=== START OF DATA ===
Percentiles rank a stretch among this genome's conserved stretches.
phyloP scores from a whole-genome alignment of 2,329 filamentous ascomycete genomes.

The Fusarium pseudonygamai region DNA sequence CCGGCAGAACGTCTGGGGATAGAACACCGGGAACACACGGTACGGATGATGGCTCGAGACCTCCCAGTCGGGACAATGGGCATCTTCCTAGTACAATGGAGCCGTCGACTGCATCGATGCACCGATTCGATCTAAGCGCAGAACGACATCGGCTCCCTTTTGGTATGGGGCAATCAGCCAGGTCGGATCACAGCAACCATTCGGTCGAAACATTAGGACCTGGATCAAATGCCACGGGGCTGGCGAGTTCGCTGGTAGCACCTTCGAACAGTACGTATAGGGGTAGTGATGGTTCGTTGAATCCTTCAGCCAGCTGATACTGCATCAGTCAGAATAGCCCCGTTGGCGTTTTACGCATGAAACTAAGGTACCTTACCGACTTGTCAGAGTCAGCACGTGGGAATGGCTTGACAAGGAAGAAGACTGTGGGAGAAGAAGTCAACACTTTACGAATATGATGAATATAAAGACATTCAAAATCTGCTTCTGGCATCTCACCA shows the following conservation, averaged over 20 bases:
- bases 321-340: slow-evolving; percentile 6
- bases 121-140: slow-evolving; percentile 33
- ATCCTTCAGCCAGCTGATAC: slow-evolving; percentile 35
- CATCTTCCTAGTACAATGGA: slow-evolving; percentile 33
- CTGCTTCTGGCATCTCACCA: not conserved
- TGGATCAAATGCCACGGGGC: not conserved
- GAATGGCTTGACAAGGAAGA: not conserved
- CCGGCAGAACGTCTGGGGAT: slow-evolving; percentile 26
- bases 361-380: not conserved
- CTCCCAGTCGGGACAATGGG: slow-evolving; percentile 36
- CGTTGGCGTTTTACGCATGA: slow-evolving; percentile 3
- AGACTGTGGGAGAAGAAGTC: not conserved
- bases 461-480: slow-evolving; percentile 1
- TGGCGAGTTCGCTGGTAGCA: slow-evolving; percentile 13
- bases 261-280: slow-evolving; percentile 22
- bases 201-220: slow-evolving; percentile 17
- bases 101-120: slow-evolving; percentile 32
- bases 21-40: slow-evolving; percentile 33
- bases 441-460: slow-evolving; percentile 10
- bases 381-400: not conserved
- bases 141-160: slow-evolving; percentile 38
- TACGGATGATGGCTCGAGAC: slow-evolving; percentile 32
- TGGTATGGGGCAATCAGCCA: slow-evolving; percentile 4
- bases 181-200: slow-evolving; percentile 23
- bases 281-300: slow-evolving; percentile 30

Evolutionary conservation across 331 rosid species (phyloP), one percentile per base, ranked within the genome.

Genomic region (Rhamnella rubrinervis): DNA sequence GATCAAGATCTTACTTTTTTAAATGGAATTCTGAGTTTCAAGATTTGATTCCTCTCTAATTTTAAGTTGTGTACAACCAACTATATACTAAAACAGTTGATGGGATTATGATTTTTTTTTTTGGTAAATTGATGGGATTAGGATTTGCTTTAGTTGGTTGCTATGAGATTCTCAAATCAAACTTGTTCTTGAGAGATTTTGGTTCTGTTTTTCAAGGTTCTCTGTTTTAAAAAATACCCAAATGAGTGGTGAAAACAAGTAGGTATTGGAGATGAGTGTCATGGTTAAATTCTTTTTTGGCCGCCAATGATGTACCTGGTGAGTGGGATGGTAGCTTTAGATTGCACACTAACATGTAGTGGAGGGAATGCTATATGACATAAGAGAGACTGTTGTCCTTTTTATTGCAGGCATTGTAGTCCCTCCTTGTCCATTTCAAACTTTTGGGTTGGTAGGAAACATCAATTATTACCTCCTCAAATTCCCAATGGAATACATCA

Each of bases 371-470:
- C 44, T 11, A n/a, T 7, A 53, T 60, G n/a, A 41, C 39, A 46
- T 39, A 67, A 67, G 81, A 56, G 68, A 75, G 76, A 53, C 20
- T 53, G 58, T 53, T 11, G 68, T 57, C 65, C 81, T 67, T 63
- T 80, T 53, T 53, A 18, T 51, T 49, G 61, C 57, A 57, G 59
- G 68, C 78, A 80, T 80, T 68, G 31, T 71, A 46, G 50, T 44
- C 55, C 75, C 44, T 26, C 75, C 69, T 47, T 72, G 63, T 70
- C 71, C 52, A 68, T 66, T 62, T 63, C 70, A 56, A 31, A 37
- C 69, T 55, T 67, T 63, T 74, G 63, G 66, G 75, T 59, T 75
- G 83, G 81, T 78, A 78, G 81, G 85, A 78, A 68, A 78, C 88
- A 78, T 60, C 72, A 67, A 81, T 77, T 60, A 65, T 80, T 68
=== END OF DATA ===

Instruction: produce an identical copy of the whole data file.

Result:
Percentiles rank a stretch among this genome's conserved stretches.
phyloP scores from a whole-genome alignment of 2,329 filamentous ascomycete genomes.

The Fusarium pseudonygamai region DNA sequence CCGGCAGAACGTCTGGGGATAGAACACCGGGAACACACGGTACGGATGATGGCTCGAGACCTCCCAGTCGGGACAATGGGCATCTTCCTAGTACAATGGAGCCGTCGACTGCATCGATGCACCGATTCGATCTAAGCGCAGAACGACATCGGCTCCCTTTTGGTATGGGGCAATCAGCCAGGTCGGATCACAGCAACCATTCGGTCGAAACATTAGGACCTGGATCAAATGCCACGGGGCTGGCGAGTTCGCTGGTAGCACCTTCGAACAGTACGTATAGGGGTAGTGATGGTTCGTTGAATCCTTCAGCCAGCTGATACTGCATCAGTCAGAATAGCCCCGTTGGCGTTTTACGCATGAAACTAAGGTACCTTACCGACTTGTCAGAGTCAGCACGTGGGAATGGCTTGACAAGGAAGAAGACTGTGGGAGAAGAAGTCAACACTTTACGAATATGATGAATATAAAGACATTCAAAATCTGCTTCTGGCATCTCACCA shows the following conservation, averaged over 20 bases:
- bases 321-340: slow-evolving; percentile 6
- bases 121-140: slow-evolving; percentile 33
- ATCCTTCAGCCAGCTGATAC: slow-evolving; percentile 35
- CATCTTCCTAGTACAATGGA: slow-evolving; percentile 33
- CTGCTTCTGGCATCTCACCA: not conserved
- TGGATCAAATGCCACGGGGC: not conserved
- GAATGGCTTGACAAGGAAGA: not conserved
- CCGGCAGAACGTCTGGGGAT: slow-evolving; percentile 26
- bases 361-380: not conserved
- CTCCCAGTCGGGACAATGGG: slow-evolving; percentile 36
- CGTTGGCGTTTTACGCATGA: slow-evolving; percentile 3
- AGACTGTGGGAGAAGAAGTC: not conserved
- bases 461-480: slow-evolving; percentile 1
- TGGCGAGTTCGCTGGTAGCA: slow-evolving; percentile 13
- bases 261-280: slow-evolving; percentile 22
- bases 201-220: slow-evolving; percentile 17
- bases 101-120: slow-evolving; percentile 32
- bases 21-40: slow-evolving; percentile 33
- bases 441-460: slow-evolving; percentile 10
- bases 381-400: not conserved
- bases 141-160: slow-evolving; percentile 38
- TACGGATGATGGCTCGAGAC: slow-evolving; percentile 32
- TGGTATGGGGCAATCAGCCA: slow-evolving; percentile 4
- bases 181-200: slow-evolving; percentile 23
- bases 281-300: slow-evolving; percentile 30

Evolutionary conservation across 331 rosid species (phyloP), one percentile per base, ranked within the genome.

Genomic region (Rhamnella rubrinervis): DNA sequence GATCAAGATCTTACTTTTTTAAATGGAATTCTGAGTTTCAAGATTTGATTCCTCTCTAATTTTAAGTTGTGTACAACCAACTATATACTAAAACAGTTGATGGGATTATGATTTTTTTTTTTGGTAAATTGATGGGATTAGGATTTGCTTTAGTTGGTTGCTATGAGATTCTCAAATCAAACTTGTTCTTGAGAGATTTTGGTTCTGTTTTTCAAGGTTCTCTGTTTTAAAAAATACCCAAATGAGTGGTGAAAACAAGTAGGTATTGGAGATGAGTGTCATGGTTAAATTCTTTTTTGGCCGCCAATGATGTACCTGGTGAGTGGGATGGTAGCTTTAGATTGCACACTAACATGTAGTGGAGGGAATGCTATATGACATAAGAGAGACTGTTGTCCTTTTTATTGCAGGCATTGTAGTCCCTCCTTGTCCATTTCAAACTTTTGGGTTGGTAGGAAACATCAATTATTACCTCCTCAAATTCCCAATGGAATACATCA

Each of bases 371-470:
- C 44, T 11, A n/a, T 7, A 53, T 60, G n/a, A 41, C 39, A 46
- T 39, A 67, A 67, G 81, A 56, G 68, A 75, G 76, A 53, C 20
- T 53, G 58, T 53, T 11, G 68, T 57, C 65, C 81, T 67, T 63
- T 80, T 53, T 53, A 18, T 51, T 49, G 61, C 57, A 57, G 59
- G 68, C 78, A 80, T 80, T 68, G 31, T 71, A 46, G 50, T 44
- C 55, C 75, C 44, T 26, C 75, C 69, T 47, T 72, G 63, T 70
- C 71, C 52, A 68, T 66, T 62, T 63, C 70, A 56, A 31, A 37
- C 69, T 55, T 67, T 63, T 74, G 63, G 66, G 75, T 59, T 75
- G 83, G 81, T 78, A 78, G 81, G 85, A 78, A 68, A 78, C 88
- A 78, T 60, C 72, A 67, A 81, T 77, T 60, A 65, T 80, T 68